The community of scholars working in the broad area of girlhood studies has yet to fully explore the question, “Who is a girl anyway?” in relation to age, although this concern is posed typically in studies about the upper range of adolescence (in post-secondary education, for example), or in a variety of cultural contexts in which the age of marriage, the age of consent, and notions of responsibility and expectation in relation to age are contested. Indeed when is the term girl not its own problematic?

The articles here help to shed light on these questions by re-affirming the significance of studying a specific age range (one that is well established by media and marketing) as the time before adolescence, and by showing the complexity of the issues in any exploration of work with girls the experiences of whom make it less frequently into the study of girlhood. There may be many reasons for this absence and even obtaining approval from Institutional Review Boards to work with younger participants can be a deterrent when the research issues touch on those related to sexuality and agency. While tween studies is not necessarily seeking comparison with those concerned with adolescent culture, the rich body of work on girlhood and adolescence helps to inform this work and, in turn, tween studies can also inform scholarship in work related to other age groups. Authors such as Bronwyn Davies in Listening to Children: Being and Becoming (2014), Vivian Gussin Paley in Boys and Girls: Superheroes in the Doll Corner ([1984] 2014), and Barrie Thorne in her Gender Play: Girls and Boys in School (1993) and many others have helped to illuminate the gendered dynamics of pre-schools, daycares, and other early childhood settings. The importance of work that seeks to study tween girlhood in the context of what we might already know about earlier and later childhood culture is fundamental to girlhood studies and I thank the guest editors for their vision in shaping this issue of Girlhood Studies, and for giving greater prominence to the cultural context of age.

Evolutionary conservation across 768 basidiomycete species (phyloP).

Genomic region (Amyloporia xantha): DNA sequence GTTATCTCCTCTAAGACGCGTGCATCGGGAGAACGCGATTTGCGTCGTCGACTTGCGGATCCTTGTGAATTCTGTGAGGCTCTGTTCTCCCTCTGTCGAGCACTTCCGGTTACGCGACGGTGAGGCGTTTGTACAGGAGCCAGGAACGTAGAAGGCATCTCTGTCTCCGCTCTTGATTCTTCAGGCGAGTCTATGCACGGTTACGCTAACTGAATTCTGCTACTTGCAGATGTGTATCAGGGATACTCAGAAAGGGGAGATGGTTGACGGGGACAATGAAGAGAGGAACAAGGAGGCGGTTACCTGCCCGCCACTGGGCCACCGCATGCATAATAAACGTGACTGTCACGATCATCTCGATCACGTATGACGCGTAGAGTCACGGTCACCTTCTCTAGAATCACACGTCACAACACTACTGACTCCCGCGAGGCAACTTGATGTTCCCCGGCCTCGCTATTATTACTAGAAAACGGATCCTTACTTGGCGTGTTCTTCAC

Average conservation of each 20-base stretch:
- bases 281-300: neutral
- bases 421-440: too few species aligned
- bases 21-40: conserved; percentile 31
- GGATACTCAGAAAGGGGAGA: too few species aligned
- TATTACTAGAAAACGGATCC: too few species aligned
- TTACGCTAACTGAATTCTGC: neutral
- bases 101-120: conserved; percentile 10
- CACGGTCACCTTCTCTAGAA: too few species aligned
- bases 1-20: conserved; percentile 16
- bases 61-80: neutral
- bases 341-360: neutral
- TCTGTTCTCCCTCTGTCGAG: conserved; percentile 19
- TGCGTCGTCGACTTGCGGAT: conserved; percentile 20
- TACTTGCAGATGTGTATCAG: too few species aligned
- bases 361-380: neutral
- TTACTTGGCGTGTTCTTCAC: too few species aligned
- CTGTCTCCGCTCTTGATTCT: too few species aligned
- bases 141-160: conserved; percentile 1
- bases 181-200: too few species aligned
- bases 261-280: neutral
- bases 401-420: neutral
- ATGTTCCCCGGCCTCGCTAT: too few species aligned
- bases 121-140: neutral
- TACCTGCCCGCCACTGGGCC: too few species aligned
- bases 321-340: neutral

References

  • Davies, Bronwyn. 2014. Listening to Children: Being and Becoming. Abingdon, Oxon: Routledge.

  • Lesko, Nancy. 2012. Act Your Age! A Cultural Construction of Adolescence. London: Routledge.

  • Paley, Vivian Gussin. ([1984] 2014) Boys and Girls: Superheroes in the Doll Corner. Chicago: University of Chicago Press.

  • Thorne, Barrie. 1993. Gender Play: Girls and Boys in School. New Brunswick, NJ: Rutgers University Press.

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Girlhood Studies

An Interdisciplinary Journal

  • Davies, Bronwyn. 2014. Listening to Children: Being and Becoming. Abingdon, Oxon: Routledge.

  • Lesko, Nancy. 2012. Act Your Age! A Cultural Construction of Adolescence. London: Routledge.

  • Paley, Vivian Gussin. ([1984] 2014) Boys and Girls: Superheroes in the Doll Corner. Chicago: University of Chicago Press.

  • Thorne, Barrie. 1993. Gender Play: Girls and Boys in School. New Brunswick, NJ: Rutgers University Press.